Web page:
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Solid Earth An interactive open-access journal of the European Geosciences Union
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Preprints
https://doi.org/10.5194/se-2020-137
© Author(s) 2020. This work is distributed under
the Creative Commons Attribution 4.0 License.
https://doi.org/10.5194/se-2020-137
© Author(s) 2020. This work is distributed under
the Creative Commons Attribution 4.0 License.

  19 Aug 2020

19 Aug 2020

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A revised version of this preprint is currently under review for the journal SE.

Experimental evidence that viscous shear zones generate periodic pore sheets that focus mass transport

James Gilgannon1, Marius Waldvogel1, Thomas Poulet2, Florian Fusseis3, Alfons Berger1, Auke Barnhoorn4, and Marco Herwegh1 James Gilgannon et al.
  • 1Institute of Geological Sciences, University of Bern, 3012 Bern, Switzerland
  • 2CSIRO Mineral Resources, Kensington, WA 6151, Australia
  • 3School of Geosciences, The University of Edinburgh, Edinburgh EH9 3JW, UK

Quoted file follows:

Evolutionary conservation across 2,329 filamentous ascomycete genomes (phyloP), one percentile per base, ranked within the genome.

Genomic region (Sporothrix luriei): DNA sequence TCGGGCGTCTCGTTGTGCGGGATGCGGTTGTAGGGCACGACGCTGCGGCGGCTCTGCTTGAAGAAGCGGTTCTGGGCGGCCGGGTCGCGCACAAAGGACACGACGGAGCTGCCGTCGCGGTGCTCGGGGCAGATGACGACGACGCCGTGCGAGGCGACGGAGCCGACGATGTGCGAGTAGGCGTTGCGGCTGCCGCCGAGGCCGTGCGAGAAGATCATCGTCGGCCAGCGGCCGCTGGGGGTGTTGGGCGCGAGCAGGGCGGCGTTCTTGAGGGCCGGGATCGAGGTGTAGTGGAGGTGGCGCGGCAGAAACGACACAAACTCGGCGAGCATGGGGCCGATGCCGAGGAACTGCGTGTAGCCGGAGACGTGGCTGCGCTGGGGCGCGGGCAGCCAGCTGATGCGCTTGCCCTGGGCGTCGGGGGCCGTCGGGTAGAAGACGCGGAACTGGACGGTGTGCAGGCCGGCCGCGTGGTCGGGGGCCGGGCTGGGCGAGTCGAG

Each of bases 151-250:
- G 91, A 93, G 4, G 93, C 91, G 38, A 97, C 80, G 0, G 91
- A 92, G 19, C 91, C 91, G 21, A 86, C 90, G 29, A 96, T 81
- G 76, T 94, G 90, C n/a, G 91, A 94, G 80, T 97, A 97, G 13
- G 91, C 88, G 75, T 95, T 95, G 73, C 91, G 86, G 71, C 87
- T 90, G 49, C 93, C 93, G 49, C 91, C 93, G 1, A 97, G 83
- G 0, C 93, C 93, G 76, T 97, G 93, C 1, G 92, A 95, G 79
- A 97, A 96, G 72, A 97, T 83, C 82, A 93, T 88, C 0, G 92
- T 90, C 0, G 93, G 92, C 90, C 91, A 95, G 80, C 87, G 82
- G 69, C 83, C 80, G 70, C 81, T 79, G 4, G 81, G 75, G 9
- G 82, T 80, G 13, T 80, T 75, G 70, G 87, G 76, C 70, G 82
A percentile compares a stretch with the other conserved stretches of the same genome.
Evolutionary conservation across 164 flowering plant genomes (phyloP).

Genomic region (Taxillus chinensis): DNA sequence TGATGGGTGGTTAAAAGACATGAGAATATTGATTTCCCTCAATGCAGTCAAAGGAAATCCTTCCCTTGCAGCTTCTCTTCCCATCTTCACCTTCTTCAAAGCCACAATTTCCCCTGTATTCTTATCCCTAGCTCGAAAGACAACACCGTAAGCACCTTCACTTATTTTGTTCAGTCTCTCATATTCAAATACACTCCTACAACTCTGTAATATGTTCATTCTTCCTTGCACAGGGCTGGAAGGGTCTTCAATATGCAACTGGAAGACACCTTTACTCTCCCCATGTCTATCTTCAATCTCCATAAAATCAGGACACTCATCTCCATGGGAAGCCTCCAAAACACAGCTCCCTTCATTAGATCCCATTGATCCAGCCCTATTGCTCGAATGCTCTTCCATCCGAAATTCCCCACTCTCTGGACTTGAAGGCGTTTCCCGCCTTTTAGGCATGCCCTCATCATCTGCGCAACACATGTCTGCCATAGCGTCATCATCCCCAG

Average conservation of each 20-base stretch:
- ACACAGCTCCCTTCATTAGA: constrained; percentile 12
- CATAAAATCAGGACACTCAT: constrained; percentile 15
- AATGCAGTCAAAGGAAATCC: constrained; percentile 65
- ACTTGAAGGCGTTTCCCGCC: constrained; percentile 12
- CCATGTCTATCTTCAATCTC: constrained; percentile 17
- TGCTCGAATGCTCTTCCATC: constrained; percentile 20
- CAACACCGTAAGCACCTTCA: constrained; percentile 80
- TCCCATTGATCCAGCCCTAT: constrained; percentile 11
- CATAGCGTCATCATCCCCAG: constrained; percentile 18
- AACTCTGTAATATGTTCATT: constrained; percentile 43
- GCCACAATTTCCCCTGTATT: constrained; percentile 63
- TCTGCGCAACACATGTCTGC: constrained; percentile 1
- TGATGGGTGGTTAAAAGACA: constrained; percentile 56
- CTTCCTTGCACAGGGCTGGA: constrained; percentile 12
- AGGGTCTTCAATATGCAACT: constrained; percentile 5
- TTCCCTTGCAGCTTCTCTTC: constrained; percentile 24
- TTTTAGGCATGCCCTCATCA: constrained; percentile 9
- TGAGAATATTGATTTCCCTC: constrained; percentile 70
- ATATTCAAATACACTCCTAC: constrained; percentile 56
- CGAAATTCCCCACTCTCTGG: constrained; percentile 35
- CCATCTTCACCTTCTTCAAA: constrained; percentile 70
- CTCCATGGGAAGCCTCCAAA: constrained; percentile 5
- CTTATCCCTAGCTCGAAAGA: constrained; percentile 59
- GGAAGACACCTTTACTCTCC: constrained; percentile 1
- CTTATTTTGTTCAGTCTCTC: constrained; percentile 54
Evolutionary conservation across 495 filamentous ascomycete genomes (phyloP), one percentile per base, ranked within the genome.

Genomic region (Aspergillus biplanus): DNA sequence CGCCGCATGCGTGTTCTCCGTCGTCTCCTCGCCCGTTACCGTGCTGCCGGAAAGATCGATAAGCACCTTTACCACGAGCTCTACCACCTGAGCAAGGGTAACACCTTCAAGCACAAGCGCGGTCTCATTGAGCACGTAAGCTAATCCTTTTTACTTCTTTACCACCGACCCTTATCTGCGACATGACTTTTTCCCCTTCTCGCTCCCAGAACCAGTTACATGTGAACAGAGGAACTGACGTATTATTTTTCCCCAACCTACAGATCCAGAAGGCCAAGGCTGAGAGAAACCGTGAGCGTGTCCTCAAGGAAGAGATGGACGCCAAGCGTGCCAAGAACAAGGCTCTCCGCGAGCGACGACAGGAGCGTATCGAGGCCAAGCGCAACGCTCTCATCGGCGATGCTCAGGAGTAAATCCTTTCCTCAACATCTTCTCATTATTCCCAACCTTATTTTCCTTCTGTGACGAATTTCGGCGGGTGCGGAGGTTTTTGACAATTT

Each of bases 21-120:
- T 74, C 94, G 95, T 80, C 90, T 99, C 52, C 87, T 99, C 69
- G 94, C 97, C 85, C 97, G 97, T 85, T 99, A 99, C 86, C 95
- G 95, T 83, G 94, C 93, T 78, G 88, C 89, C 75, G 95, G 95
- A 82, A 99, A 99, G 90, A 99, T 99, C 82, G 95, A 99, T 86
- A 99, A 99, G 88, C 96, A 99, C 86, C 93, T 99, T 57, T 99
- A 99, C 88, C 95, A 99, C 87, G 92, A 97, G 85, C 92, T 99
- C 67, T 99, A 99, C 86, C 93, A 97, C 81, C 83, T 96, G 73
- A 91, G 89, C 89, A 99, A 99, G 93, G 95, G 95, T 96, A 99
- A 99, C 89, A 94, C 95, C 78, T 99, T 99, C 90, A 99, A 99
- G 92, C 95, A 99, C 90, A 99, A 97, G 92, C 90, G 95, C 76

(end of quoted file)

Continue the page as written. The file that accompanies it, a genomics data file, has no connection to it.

• 4Department of Geoscience and Engineering, Delft University of Technology, Delft, The Netherlands

Abstract. In experiments designed to understand deep shear zones, we show that periodic porous sheets emerge spontaneously during viscous creep, forming a hydro-mechanical anisotropy that influences mass transfer. These findings challenge the current paradigm of viscosity in solid rocks. In particular, they showcase how shear zones may actively focus mass transport and highlight the possibility that viscous rocks could locally transition from flow to fracture. Our work demonstrates that viscosity in solids is not directly comparable to viscosity in fluids and this is consequential for a range of important solid Earth topics, like slow earthquakes, the flow of glacial ice and the tectonics of exoplanets.

James Gilgannon et al.

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James Gilgannon et al.

James Gilgannon et al.

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Latest update: 30 Nov 2020
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Short summary
Using experiments that simulate deep tectonic interfaces, known as viscous shear zones, we found that these zones spontaneously develop periodic sheets of small pores. The presence of porous layers in deep rocks undergoing tectonic deformation is significant because requires a change to the current model of how the Earth deforms. Emergent porous layers in viscous rocks will focus mineralising fluids and could lead to the seismic failure of rocks that are supposed to never have this occur.
Using experiments that simulate deep tectonic interfaces, known as viscous shear zones, we found...
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